John Walsh: Frigid Farrah or Foxxxy are not a girlfriend experience I recognise

Tales of the City

Share
Related Topics

When the former New York governor Eliot Spitzer ran into trouble for employing the resources of an escort agency called the Emperor's Club, I checked it out (unsleeping sense of journalistic duty, you understand) and was impressed by the way the site described its enticements. "Meet Samantha," read one. "Breathtaking beauty, inspiring conversation and a candid personality make her a peerless companion. When seeking a vivaciously rejuvenating girlfriend experience, Samantha is the obvious choice."

At the time I assumed that the "vivaciously rejuvenating girlfriend experience" was a comically overblown euphemism for a shag, but I was wrong. In sex-worker terminology, a Girlfriend Experience (or GFE) means a hooker who offers a fair impression of emotional intimacy for an hour: who can share your mood, mirror your enthusiasms and converse as if she understands what you're on about. To the chronically lovelorn, it's probably well worth $400 an hour, with a shag, as it were, thrown in.

Now here's proof that the essential ingredient in the bedroom isn't, after all, a battery-operated device or mink-lined restraints, but conversation. In Las Vegas, at the Adult Entertainment Expo, an inventor called Douglas Hines, of the True Companion corporation, unveiled a $7,000 life-size sex robot called Roxxxy, whose secret weapon is that it/she can be programmed to chat. She murmurs with pleasure when touched, and, when you tap commands into a laptop (don't snigger) she can project a variety of personalities – "outgoing and adventurous" Wild Wendy, caring and mumsyish Mature Martha, severe, no-nonsense S&M Sarah and "reserved and shy" Frigid Farrah (who sounds, quite frankly, a dead loss as a sex toy.) All have the technological wherewithal to hold a conversation, using pre-recorded words and sounds. "She knows exactly what you want," said Mr Hines excitedly. "If you like Porsches, she likes Porsches, if you like soccer, she likes soccer."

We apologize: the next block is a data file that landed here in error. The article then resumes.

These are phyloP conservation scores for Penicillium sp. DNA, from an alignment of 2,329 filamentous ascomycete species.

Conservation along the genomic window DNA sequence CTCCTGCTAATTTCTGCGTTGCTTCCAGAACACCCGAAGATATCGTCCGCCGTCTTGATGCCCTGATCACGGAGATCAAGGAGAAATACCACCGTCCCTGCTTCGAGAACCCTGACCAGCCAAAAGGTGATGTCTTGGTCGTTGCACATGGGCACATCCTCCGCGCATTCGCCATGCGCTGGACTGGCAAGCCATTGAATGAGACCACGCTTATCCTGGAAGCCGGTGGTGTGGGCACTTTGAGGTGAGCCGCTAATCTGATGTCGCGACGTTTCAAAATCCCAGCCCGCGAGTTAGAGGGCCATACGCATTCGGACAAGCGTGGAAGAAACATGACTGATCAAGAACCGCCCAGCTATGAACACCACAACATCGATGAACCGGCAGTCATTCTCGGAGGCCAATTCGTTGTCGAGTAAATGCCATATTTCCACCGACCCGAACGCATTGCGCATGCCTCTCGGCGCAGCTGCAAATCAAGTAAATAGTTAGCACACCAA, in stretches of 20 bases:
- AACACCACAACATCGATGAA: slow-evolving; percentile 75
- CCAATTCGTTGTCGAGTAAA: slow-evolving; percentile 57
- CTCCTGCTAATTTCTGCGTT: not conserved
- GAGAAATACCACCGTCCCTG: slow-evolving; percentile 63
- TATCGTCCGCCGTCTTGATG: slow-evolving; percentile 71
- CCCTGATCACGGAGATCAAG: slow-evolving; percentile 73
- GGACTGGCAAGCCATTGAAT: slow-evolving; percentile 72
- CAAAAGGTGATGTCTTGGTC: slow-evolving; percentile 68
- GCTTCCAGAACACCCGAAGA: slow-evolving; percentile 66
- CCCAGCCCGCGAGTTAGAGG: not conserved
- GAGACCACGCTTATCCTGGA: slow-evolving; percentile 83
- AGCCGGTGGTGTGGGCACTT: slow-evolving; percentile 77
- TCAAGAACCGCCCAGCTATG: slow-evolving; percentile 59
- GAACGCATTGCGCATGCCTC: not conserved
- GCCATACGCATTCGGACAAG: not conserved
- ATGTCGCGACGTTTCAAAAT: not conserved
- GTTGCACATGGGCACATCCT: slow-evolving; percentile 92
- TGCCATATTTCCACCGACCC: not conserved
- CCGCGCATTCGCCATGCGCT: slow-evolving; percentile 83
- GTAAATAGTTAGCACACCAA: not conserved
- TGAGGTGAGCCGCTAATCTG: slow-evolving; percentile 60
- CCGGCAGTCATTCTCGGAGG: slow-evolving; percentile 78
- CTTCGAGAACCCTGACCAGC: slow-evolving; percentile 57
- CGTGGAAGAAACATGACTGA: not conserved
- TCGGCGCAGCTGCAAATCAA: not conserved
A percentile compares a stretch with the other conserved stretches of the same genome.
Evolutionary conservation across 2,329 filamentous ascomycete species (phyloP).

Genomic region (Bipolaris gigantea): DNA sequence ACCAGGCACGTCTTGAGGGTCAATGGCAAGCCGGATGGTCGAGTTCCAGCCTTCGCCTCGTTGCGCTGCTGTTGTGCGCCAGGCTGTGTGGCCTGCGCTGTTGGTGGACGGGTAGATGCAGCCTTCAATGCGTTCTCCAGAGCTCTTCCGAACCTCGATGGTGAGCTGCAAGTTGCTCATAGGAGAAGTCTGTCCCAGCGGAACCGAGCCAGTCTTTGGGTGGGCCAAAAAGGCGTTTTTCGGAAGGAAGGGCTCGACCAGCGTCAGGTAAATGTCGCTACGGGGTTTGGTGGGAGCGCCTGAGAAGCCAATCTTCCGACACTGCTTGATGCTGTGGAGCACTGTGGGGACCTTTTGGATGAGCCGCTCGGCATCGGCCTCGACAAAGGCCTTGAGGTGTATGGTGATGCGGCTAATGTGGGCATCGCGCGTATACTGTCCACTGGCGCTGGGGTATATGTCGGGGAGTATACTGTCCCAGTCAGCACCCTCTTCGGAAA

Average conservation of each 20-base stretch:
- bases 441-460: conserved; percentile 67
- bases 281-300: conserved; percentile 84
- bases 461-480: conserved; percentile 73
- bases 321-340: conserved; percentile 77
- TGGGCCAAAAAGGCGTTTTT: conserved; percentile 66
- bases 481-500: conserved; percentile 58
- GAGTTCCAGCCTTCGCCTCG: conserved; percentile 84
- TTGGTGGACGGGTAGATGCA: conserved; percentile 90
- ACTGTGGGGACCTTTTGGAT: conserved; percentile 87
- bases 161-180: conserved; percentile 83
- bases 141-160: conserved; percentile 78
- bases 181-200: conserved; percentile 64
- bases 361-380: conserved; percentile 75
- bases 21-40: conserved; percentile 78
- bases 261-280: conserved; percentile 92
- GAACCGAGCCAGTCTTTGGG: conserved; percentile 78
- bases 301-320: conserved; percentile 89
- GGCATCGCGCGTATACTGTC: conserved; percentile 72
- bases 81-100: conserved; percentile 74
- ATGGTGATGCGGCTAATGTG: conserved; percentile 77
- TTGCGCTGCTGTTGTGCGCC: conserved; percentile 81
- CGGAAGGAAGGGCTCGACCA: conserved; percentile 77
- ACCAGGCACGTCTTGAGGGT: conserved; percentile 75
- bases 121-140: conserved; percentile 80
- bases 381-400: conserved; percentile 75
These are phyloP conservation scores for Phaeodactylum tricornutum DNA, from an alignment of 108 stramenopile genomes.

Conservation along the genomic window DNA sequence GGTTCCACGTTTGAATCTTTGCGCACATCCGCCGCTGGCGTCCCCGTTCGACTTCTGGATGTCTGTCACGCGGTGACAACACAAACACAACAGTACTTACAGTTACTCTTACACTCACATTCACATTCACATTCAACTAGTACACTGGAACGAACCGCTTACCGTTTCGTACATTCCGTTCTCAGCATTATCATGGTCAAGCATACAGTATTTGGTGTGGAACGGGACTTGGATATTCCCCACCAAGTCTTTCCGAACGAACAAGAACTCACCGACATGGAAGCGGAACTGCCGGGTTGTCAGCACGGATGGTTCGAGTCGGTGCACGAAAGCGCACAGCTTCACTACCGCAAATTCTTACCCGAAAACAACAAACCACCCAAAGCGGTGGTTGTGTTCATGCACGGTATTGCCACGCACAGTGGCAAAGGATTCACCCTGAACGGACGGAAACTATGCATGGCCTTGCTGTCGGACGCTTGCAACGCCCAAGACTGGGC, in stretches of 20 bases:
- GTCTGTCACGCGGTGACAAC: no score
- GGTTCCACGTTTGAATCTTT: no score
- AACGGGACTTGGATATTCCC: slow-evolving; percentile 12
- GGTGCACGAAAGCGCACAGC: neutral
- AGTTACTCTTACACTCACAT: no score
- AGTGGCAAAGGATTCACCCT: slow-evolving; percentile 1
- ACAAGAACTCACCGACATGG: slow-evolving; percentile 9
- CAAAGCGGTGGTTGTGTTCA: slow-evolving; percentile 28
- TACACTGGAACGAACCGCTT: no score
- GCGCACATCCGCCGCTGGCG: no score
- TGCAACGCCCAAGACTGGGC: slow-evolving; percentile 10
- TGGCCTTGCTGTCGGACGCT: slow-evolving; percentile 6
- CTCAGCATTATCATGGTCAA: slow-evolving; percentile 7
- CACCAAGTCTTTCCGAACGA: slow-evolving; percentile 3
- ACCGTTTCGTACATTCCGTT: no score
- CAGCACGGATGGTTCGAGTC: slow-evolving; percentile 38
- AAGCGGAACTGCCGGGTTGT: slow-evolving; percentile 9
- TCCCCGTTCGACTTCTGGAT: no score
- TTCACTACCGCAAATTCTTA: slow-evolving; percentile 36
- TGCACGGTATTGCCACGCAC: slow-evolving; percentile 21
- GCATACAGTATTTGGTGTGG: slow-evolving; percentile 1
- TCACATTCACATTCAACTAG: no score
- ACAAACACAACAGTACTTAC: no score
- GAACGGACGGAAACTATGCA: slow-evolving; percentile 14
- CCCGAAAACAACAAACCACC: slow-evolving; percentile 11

Roxxxy will be a boon to certain male dwellers of Losers' Lane. At last, they can have a "girlfriend experience" with someone interested in their views on the BMW Z4 compared to the Porsche Boxter. But will the robots be programmed to hold proper conversations, with robust exchanges of views? I can imagine S&M Sarah telling her new owner that, although he is a god, a Titan, an Olympian between the sheets, he knows less than sod-all about goalmouth tactics. And I can't see the "outgoing and adventurous" Wild Wendy holding back her contempt after listening to half an hour of techno-bollocks about torque ratios.

But I wonder if the inventors have missed the point about bedroom conversations. In my experience, they tend not to be about subjects, topics, current affairs or world events. They tend to be about people, the oddities and shortcomings of previous partners (to delight and reassure one's present partner), or the theoretical desirability of other people as yet unexplored (to tease one's present partner). Whatever her other virtues, it's hard to imagine Foxxxy the robot lying beside you and murmuring: "I used to be involved with this servo-mechanism in Detroit. He was cool, mostly steel and chrome but with, you know, attachments. He showed me his circuit board. That was amazing. He'd do anything for me but he was too much of an automaton."

***

A study by a linguistics professor at Lancaster University suggests that the speech of British teens is limited to 800 words of "teen-speak", as used on social networking sites like Facebook. Jean Gross, the Communication Champion for Children, says the failure of children to use their full linguistic potential will damage their later job prospects. I don't share her gloom. The teenagers I know enjoy two things related to language. One is making up and phrases ("Totally rammin'", "well weapon") and persuading their elders that they're from the new, decadent teen-speak. The other is finding long or unusual words ("It was relentless"; "I was aghast") to salt their conversation. Last week, I told a boy that my favourite line in the Sherlock Holmes film was Holmes's reply when asked by Irene Adler: "Why do you never seem to trust me?" "Shall I frame my reply," he murmured, "chronologically or alphabetically?"